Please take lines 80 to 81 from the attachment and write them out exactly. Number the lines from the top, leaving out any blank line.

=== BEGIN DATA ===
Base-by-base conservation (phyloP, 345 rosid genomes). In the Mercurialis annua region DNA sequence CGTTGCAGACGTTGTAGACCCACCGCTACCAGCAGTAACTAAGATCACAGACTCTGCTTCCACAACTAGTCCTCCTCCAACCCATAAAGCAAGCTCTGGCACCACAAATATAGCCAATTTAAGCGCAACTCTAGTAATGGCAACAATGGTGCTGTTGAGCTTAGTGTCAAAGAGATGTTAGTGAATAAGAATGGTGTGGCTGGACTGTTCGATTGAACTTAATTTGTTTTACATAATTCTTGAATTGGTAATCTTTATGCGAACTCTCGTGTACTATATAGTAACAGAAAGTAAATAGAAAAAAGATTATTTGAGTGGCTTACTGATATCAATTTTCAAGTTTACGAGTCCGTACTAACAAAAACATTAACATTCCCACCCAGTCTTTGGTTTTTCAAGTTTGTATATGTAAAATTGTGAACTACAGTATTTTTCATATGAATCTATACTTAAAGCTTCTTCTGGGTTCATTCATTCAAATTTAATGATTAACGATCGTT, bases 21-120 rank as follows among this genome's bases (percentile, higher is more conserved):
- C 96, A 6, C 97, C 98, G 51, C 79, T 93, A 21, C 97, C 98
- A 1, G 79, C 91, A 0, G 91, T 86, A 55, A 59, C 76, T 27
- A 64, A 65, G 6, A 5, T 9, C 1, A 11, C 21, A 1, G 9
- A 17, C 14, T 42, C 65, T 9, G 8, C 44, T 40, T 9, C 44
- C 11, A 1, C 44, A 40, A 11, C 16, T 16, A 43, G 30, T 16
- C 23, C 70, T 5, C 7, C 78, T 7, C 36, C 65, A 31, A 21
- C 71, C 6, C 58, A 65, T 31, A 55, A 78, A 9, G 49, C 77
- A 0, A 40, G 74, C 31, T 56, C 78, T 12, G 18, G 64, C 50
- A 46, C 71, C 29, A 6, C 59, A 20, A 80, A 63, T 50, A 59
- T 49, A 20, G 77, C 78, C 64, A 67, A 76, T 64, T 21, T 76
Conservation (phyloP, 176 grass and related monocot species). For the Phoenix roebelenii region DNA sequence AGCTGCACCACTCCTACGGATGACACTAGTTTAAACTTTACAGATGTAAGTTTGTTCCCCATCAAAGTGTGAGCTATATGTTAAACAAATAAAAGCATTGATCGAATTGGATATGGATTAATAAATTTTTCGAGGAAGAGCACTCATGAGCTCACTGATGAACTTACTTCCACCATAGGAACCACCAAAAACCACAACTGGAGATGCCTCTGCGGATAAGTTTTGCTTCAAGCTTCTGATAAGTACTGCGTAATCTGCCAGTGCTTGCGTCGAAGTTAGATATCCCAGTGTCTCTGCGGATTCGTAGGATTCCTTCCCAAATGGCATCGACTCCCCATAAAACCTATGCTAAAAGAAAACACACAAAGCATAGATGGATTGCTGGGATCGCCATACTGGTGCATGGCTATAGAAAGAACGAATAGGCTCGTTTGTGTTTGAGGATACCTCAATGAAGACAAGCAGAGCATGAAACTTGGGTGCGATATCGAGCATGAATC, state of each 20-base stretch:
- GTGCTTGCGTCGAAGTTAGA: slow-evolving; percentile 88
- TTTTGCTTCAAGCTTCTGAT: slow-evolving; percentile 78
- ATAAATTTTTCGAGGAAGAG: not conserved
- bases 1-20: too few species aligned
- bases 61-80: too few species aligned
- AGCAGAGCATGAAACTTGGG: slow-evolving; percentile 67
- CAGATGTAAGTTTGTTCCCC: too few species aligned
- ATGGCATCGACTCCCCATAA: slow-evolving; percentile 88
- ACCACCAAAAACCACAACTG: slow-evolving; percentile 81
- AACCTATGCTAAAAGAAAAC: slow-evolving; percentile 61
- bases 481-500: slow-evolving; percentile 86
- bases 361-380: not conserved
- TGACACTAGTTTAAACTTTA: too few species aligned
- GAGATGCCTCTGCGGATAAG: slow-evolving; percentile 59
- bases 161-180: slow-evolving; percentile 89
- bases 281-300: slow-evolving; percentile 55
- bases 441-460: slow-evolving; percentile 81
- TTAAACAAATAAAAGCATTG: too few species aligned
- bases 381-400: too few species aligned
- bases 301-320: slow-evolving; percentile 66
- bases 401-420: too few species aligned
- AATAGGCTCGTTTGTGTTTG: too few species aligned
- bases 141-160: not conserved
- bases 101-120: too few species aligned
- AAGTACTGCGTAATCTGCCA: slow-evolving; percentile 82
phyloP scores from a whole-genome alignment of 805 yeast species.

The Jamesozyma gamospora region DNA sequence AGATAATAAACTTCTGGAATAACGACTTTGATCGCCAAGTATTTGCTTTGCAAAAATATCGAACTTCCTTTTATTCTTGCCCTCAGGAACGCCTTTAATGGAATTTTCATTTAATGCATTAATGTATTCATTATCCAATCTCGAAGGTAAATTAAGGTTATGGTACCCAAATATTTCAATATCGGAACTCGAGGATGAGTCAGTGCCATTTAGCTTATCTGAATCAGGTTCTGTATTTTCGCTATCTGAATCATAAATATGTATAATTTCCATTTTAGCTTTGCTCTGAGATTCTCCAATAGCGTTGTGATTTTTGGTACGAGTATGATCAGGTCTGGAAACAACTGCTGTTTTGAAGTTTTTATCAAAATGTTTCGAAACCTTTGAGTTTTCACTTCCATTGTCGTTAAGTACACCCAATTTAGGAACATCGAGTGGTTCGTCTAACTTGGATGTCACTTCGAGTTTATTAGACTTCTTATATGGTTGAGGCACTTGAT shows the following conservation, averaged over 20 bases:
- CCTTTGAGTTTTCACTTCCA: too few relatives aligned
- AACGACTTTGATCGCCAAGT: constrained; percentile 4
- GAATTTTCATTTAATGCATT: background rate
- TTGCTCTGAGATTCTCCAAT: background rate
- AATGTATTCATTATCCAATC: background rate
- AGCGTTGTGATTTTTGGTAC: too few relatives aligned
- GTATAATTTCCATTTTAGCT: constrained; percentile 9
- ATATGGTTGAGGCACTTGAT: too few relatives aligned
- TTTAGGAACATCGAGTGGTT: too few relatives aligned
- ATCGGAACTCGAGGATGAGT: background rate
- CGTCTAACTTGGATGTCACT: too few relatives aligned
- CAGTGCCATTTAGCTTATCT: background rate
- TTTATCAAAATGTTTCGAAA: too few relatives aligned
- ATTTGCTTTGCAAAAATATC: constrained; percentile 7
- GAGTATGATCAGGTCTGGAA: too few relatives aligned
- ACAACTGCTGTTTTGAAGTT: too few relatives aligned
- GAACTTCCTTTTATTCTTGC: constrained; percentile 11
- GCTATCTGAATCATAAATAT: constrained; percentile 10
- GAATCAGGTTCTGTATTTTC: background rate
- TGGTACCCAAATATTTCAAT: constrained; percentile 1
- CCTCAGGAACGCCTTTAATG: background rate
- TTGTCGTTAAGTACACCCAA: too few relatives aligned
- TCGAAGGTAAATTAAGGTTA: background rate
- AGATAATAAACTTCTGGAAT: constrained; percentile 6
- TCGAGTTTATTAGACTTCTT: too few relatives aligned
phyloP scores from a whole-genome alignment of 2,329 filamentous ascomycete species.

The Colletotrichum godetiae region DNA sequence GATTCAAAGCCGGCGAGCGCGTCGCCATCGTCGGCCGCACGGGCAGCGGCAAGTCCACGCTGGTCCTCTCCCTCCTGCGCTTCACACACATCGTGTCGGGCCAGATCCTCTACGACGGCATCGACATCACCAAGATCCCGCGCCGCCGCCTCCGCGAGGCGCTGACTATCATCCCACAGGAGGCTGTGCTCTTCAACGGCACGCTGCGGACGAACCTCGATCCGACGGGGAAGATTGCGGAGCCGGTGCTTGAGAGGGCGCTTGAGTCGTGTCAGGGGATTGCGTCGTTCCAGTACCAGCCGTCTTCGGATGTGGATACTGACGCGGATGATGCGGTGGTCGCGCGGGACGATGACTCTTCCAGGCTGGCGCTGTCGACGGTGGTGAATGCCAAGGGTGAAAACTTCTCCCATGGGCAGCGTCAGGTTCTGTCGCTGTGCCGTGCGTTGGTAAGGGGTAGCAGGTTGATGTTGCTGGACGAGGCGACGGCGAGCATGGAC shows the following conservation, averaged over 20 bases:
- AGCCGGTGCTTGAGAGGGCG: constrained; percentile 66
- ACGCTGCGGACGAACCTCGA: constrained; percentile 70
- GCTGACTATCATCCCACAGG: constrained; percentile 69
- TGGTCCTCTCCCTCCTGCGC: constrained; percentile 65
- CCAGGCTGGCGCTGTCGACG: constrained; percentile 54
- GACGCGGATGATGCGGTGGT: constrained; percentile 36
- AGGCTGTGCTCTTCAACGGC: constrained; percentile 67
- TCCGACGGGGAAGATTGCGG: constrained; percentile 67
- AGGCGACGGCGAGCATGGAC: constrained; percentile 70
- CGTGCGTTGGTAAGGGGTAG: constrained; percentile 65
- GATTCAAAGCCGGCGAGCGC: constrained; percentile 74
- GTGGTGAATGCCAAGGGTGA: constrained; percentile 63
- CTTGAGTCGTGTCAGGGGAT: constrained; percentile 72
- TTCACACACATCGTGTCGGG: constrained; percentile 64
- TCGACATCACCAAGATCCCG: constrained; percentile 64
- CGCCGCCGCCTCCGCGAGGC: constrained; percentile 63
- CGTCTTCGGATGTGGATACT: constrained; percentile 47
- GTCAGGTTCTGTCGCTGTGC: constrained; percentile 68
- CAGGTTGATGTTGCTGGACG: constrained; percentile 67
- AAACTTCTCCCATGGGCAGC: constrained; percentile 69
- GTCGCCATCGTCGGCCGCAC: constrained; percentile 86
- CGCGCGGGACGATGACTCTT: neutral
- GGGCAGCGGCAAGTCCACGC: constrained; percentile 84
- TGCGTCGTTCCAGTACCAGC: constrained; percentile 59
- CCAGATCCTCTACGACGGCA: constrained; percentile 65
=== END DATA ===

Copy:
- TTCACACACATCGTGTCGGG: constrained; percentile 64
- TCGACATCACCAAGATCCCG: constrained; percentile 64